“Grampa is coming to live with us.” “Mom, I’m moving back home.” A struggling economy and an aging society is creating a new living dynamic in American — the three- (and sometimes four-) generation home.
We know that people are living longer and, while long-distance family caregiving is still common, it is also expensive. Families may use senior home care agencies to provide professional care to assist their elderly relatives with activities of daily living. Costs can skyrocket in times of crisis when a son or daughter finds themselves scrambling to make last-minute travel plans and miss work. Senior care costs such as those for nursing homes and assisted living communities continue to increase, and many families may find it more economical to take a parent or parents into their own home.
According to the Pew Research Center, 57 million Americans, or 18.1% of the population lived in multi-generational family households in 2012. That number has doubled since 1980. Why the uptick? Many factors come into play, but The Great Recession of 2007-2009 has had a huge effect in the change in living arrangements. Many families lost their homes in the collapse of the housing bubble, forcing them to combine households. Young adults aged 25 to 34 have become a new demographic; known as the “boomerang youth’, they find themselves returning to the family home when it’s no longer economically viable to live on their own.
I’m part of the “Sandwich Generation”. I care for my children as well as an aging parent. The time and effort (and money) I spend supporting two households could be minimized if I could just combine them. I might also be able to claim my parent as a dependent if I pay more than half of their financial support. As a dependent, my parent’s exemption will be worth $4,000 in 2015.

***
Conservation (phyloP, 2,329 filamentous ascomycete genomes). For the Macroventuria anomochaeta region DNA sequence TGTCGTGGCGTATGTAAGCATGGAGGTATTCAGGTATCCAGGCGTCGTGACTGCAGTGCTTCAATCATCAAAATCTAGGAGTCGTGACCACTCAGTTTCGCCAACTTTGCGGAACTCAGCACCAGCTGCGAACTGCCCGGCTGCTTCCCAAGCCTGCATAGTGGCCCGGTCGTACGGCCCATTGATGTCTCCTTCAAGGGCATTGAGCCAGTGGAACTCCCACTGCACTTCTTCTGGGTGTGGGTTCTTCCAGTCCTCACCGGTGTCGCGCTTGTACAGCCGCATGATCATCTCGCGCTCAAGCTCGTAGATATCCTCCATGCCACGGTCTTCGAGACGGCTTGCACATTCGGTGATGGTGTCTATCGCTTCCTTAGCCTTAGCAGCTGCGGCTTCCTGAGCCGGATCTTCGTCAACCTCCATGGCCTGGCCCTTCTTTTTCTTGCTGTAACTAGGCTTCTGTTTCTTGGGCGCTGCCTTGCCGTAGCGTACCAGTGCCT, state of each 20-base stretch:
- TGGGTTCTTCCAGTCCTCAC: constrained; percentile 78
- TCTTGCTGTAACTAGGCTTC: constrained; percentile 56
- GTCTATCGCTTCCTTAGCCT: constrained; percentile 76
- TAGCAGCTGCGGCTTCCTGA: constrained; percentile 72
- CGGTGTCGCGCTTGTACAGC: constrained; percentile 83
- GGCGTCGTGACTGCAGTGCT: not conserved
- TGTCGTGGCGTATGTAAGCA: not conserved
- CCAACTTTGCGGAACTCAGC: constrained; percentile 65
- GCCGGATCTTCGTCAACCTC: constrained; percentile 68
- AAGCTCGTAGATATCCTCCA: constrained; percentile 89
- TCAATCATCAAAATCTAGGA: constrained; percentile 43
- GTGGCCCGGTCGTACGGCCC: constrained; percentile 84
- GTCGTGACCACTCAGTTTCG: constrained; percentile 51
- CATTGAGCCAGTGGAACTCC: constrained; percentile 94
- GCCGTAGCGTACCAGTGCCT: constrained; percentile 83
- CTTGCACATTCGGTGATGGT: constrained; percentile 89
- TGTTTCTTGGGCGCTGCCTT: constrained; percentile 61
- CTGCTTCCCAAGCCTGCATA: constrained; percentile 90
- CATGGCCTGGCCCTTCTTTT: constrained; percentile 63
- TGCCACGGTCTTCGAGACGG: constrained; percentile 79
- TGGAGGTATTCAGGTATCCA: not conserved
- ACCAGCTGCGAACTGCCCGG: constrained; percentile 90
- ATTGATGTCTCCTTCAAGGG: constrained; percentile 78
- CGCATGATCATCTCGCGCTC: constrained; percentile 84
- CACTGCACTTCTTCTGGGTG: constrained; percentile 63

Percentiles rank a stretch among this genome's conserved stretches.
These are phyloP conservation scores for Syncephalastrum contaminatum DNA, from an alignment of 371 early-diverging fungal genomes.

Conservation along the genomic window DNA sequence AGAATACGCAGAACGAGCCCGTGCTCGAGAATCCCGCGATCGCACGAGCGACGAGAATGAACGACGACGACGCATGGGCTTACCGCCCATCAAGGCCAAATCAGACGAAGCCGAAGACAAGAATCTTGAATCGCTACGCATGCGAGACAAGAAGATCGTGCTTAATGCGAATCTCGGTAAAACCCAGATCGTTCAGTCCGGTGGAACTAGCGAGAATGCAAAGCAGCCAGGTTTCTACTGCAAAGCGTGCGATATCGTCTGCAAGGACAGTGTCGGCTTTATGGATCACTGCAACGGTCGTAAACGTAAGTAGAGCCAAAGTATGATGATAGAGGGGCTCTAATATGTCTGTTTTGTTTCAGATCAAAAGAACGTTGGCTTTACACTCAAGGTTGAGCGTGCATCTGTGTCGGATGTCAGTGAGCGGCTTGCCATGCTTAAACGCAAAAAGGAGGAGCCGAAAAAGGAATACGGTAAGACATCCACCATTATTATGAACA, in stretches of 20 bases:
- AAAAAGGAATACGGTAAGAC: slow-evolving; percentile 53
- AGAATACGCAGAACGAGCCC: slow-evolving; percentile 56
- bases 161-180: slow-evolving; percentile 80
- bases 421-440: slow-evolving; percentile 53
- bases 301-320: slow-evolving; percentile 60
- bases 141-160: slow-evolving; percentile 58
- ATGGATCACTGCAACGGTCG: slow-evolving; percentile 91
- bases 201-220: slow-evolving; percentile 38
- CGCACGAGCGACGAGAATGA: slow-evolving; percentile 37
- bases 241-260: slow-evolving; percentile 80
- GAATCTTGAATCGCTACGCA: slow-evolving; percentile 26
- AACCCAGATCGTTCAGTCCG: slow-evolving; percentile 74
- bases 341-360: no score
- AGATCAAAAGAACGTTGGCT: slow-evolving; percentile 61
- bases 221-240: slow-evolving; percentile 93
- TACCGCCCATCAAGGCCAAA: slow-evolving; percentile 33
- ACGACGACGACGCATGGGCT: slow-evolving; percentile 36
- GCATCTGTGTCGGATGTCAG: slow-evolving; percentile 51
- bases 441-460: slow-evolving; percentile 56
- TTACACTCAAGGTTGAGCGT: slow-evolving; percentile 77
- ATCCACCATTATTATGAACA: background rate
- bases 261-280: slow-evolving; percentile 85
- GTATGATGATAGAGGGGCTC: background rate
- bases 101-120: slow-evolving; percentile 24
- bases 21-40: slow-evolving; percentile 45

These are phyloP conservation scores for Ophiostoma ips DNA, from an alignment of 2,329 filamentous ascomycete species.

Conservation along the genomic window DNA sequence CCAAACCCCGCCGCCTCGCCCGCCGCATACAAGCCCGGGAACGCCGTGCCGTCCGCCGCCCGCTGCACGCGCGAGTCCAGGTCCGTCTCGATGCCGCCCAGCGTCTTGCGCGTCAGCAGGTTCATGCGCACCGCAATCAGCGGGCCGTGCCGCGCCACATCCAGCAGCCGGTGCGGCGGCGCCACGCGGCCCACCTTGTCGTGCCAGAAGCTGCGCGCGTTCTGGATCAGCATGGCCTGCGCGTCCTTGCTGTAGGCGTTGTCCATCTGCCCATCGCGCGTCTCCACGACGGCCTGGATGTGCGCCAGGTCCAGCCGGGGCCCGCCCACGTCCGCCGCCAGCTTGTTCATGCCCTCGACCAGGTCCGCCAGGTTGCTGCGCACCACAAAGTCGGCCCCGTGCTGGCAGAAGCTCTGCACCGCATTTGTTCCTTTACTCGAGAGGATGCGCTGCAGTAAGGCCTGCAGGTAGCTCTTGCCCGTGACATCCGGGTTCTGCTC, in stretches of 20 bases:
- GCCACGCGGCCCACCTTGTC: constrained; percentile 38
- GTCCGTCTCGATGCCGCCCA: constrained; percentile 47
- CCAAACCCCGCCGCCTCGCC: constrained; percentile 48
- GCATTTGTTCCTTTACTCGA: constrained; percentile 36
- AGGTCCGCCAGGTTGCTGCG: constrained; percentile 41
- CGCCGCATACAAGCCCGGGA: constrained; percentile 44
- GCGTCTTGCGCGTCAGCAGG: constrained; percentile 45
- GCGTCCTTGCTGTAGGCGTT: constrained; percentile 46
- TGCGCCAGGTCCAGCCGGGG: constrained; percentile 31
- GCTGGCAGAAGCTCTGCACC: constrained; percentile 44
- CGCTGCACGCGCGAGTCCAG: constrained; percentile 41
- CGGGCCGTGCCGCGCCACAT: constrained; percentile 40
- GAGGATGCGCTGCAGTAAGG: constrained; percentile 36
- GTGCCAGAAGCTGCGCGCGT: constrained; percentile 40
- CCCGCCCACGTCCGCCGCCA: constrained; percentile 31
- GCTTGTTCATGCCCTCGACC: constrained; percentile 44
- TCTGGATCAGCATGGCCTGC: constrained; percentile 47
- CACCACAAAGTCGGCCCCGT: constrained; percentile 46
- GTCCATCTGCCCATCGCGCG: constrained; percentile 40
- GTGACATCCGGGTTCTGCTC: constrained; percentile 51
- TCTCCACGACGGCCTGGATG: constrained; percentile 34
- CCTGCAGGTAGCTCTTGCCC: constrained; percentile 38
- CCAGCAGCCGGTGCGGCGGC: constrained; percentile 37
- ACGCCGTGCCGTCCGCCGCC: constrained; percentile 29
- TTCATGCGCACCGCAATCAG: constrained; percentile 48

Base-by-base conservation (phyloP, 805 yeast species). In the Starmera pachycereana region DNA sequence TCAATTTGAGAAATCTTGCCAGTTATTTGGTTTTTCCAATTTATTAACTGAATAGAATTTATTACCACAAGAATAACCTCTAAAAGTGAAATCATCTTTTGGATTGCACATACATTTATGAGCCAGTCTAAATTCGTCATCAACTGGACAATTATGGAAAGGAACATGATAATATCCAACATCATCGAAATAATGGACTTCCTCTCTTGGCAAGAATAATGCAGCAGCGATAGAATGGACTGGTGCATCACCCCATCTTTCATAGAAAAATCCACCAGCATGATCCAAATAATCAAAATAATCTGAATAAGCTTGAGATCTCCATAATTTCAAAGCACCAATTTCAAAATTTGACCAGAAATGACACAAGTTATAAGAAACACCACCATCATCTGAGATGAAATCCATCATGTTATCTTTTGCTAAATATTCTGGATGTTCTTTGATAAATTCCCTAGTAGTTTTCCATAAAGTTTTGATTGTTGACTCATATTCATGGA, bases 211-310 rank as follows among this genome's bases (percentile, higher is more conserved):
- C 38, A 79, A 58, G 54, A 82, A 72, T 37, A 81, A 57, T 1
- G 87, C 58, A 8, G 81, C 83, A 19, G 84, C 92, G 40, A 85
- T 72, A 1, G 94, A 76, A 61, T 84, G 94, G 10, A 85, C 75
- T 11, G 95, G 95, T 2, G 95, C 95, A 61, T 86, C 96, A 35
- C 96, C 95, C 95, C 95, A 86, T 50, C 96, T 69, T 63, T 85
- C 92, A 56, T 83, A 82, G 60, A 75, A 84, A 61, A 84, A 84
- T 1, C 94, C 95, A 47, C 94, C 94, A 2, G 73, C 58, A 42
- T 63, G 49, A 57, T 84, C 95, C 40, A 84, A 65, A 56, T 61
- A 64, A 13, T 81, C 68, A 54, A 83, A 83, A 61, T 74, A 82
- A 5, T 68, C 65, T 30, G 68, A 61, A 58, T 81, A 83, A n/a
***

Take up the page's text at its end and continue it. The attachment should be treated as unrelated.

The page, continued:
Multigenerational living is not a new concept by any means. In fact, prior to WWII, it was the norm. But prosperity and suburban sprawl gave way to the migration of the nuclear family. According to the Pew Research Center, in 1940, about a quarter of the population lived in a multi-generational home; by 1980, just 12% did.
The trend reversal has benefits that extend beyond the financial. If the grandparent is healthy, they can provide free childcare to the working parent(s). Many find that daily contact between grandparent and grandchild to be invaluable. And, of course, senior isolation is nonexistent. However, there are drawbacks.
The only way to make it work, according to many multi generational families who live together, is to find a space that provides separation and retrofitting existing living spaces to accommodate the elderly. This means building an addition to a current home to provide an “in-law” apartment, or adding an elevator to ease access to multiple floors.